This proposal has been in the “mix” as you stated last night for around 20 years and not even Labour whose inability to manage the Economy has damaged this country almost beyond measure did not introduce it as clearly the subsidy to one important sector of our economy who mean finding £7-8 Billion each year from somewhere else.

You didn’t respond to the question I asked you as to where you should take this from; schools, hospitals, social care?

I would of course support this measure all things being equal in the ideal world, but this isn’t the ideal world and I prefer to work with the reality of what we can do at EDDC not what we can’t or shouldn’t be doing.

In terms of what EDDC can do rather than what it practically can’t you should read the document published by the LGA called “The visitor economy: A potential powerhouse of local growth” which you can locate on their website as a point at which to start and you will notice once read that much of what they advocate EDDC are already doing.

3. At 10:49 am on 10th Apr Ruud Jansen Venneboer (Mazzard Farm holiday cottag wrote:

Many thanks for raising this Claire, much appreciated. As a small East Devon Tourism business who IS operating above the VAT threshhold, and who sees VAT + business rates take out approx. 25% of turnover (!!!!), this is hugely important for us, and contrary to what for example Cllr Tom Wright stated, significantly bigger an issue than ‘the weather’. What possibly saddens me most from the events you describe is not even the outcome of the voting, but the general and complete lack of knowledge this council appears to have of a sector which represents 10% of the local economy. And I won’t even mention the need for patronising you and others who think differently from ‘the block’.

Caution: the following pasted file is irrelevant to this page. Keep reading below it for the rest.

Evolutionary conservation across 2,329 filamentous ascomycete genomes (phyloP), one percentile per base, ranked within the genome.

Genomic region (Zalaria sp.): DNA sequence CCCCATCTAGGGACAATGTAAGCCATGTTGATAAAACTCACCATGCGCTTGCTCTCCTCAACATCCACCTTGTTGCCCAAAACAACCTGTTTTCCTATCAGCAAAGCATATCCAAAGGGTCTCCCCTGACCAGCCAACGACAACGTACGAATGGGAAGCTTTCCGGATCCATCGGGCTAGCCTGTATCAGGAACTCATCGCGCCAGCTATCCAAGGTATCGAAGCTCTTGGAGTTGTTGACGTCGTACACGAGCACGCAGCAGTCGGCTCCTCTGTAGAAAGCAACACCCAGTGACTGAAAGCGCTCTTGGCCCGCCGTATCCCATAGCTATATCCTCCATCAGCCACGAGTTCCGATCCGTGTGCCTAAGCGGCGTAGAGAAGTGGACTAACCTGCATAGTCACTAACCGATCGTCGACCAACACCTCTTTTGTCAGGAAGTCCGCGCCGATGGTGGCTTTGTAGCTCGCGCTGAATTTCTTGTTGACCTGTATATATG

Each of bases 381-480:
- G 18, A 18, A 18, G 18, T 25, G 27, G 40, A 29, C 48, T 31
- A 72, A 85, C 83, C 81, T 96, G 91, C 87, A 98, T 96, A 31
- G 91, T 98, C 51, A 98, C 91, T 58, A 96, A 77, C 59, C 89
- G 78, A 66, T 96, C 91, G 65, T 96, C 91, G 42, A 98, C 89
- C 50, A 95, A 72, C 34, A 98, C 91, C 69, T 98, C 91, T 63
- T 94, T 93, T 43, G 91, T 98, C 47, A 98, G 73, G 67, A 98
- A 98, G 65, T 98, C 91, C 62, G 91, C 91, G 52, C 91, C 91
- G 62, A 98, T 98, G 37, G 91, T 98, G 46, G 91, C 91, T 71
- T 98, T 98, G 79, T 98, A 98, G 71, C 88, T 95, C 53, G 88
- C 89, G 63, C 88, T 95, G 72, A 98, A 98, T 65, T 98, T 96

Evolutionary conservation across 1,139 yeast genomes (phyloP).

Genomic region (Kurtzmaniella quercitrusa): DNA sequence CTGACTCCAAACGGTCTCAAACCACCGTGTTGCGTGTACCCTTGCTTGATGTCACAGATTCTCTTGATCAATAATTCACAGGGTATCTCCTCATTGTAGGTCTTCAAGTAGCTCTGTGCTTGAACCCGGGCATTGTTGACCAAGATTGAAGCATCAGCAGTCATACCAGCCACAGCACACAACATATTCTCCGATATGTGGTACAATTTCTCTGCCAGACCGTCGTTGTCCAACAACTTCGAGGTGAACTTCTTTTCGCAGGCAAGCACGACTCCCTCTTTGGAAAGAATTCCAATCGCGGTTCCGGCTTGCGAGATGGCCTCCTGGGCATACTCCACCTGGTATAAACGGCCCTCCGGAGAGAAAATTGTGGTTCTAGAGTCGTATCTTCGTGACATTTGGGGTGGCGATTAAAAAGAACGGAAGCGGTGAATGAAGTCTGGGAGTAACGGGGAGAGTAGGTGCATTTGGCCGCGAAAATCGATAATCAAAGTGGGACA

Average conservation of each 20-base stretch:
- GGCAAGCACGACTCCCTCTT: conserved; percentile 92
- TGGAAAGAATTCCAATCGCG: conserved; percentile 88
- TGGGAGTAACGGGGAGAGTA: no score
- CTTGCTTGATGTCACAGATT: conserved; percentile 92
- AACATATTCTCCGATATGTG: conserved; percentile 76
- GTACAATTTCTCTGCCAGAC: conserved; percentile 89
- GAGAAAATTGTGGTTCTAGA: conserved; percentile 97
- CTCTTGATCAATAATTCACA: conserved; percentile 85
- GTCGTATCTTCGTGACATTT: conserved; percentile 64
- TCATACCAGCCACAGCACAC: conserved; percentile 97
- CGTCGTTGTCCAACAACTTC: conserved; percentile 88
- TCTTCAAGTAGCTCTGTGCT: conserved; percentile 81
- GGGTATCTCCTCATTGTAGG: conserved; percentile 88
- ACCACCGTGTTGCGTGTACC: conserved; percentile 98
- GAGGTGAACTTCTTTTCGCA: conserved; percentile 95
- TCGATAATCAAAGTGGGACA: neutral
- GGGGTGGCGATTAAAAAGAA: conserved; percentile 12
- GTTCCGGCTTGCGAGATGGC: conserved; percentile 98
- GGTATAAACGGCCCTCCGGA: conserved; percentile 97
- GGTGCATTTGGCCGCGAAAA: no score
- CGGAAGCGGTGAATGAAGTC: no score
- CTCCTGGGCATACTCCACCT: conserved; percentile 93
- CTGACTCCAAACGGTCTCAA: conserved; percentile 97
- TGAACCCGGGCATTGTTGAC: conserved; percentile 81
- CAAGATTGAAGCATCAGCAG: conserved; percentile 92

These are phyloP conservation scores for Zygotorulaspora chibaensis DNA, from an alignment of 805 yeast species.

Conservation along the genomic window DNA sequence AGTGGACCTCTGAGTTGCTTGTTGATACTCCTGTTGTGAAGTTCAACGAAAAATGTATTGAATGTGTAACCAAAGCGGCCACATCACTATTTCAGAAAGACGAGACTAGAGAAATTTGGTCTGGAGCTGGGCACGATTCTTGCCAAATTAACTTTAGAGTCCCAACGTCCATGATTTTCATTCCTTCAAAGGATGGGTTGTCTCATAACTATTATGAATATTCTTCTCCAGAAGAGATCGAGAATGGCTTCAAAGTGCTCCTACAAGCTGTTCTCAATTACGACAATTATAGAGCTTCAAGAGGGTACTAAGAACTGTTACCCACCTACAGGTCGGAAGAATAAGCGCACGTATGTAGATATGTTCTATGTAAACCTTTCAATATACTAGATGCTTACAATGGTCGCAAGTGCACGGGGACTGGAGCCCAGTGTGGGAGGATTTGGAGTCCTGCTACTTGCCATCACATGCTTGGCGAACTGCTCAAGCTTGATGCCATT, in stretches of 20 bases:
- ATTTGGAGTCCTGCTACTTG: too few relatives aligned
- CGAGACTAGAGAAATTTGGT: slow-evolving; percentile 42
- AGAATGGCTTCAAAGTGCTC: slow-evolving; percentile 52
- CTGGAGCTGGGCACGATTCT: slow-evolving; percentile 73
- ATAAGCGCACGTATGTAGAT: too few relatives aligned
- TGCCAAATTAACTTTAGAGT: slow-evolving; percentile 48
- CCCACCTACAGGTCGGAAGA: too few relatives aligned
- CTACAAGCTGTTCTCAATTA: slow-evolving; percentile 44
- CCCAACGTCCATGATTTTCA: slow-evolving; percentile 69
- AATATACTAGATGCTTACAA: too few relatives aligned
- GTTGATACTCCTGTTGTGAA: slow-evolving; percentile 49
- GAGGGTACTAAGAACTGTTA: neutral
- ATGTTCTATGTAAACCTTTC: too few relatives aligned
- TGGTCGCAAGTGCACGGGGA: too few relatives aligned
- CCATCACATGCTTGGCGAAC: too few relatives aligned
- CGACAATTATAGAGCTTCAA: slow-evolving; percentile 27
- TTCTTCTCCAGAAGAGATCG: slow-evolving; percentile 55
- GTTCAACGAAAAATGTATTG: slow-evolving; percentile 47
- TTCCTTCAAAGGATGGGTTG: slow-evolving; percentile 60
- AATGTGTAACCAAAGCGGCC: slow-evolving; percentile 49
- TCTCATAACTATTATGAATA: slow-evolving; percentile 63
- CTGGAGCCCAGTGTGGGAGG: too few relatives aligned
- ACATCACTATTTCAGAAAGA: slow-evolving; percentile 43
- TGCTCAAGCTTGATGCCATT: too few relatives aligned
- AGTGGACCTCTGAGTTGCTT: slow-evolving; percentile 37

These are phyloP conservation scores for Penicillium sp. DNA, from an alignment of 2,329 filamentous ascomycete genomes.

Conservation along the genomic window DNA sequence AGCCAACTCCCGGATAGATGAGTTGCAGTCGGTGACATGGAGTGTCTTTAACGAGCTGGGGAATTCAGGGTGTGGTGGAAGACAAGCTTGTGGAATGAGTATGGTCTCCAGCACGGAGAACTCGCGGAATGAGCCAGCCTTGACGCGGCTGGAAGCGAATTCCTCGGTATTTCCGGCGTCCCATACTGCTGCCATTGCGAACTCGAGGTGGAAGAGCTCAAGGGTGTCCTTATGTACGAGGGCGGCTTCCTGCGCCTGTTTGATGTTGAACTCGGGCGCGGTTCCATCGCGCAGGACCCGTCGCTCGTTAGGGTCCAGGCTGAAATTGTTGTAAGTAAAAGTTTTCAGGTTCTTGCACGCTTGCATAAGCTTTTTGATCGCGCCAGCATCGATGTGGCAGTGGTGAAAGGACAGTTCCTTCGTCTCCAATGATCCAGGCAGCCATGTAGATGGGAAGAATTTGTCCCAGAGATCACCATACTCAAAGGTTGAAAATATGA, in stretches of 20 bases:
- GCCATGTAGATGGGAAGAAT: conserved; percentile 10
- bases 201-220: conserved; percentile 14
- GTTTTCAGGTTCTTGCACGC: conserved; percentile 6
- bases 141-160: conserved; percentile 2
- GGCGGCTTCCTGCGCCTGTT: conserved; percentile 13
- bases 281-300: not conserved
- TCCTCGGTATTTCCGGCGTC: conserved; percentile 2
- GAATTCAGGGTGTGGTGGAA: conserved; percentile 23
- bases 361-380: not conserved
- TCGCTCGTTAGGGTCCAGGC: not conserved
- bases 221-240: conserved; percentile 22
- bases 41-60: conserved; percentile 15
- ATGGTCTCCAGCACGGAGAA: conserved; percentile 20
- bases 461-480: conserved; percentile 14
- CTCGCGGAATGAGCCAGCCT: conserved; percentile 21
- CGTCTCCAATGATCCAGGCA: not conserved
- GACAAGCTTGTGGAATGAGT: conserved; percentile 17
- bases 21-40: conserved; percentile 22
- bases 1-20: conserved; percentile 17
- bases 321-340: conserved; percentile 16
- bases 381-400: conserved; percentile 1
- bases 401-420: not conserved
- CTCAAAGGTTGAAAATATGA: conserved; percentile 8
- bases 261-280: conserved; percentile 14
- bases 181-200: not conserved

Sadly we have known for some time that EDDC and tourism are two words which rarely appear in one sentence. As a multiple tourism award winner I have never even heard of ‘Tourism Champion Sheila Kerridge’..... I did have the ‘pleasure’ of once sitting around a table with her predecessor Cllr Brown (yes indeed, that man), and didn’t know whether to laugh or to cry at that time, faced with such unbelievable incompetence.

Maybe I should invite her to Mazzard Farm one day, and share some of the real challenges we face. That would possibly also allow me to introduce her to some of the foreign guests we welcome on a regular basis, guests who came to Britain despite paying at least 10% more for their holidays just due to one thing: VAT….....

4. At 11:13 pm on 10th Apr Damien Mills wrote:

Is English Cllr Twiss’ first language?!

5. At 08:26 am on 14th Apr Alistair Handyside wrote:

I would like to correct the figures and statements that Cllr Phil Twiss quotes. They are both inaccurate and emotive. The figures are much smaller, don’t require schools and hospital funding to be cut and after 18 months generate MORE income for the treasury than the current arrangements.

The actual figures are as follows: According to the research the direct loss of VAT from a reduction for Visitor Accommodation & Attractions is £1.2 billion. Half of this loss will be made good within the first year from savings in social security benefits and other increased taxes, principally employment related taxes, so the year one deficit will be £645 million. This will be more than made good during the second and third years. By year 3, there will be year-on-year gains for the Treasury.

On the point of the VAT threshold, there are two counter-arguments:

1. Reduced tourism VAT will grow the whole sector, so all businesses will benefit, irrespective of whether they are VAT registered or not

2. The current high VAT threshold means many small businesses deliberately stay below the VAT threshold by closing for part of the year or not expanding. Thus, the high VAT threshold is a restraint on growth. VAT at 5% will encourage businesses that are not currently registered to do so – they will then charge VAT at 5% and can reclaim VAT on purchases at 20%. This will lead to significant growth in the sector and an increase in Government income from VAT.

I trust this clarifies the position. Thank you for the opportunity to present.

Alistair Handyside, Higher Wiscombe and The South West Tourism Alliance

Motion on cutting tourism VAT is "headline grabbing soundbites" - Claire Wright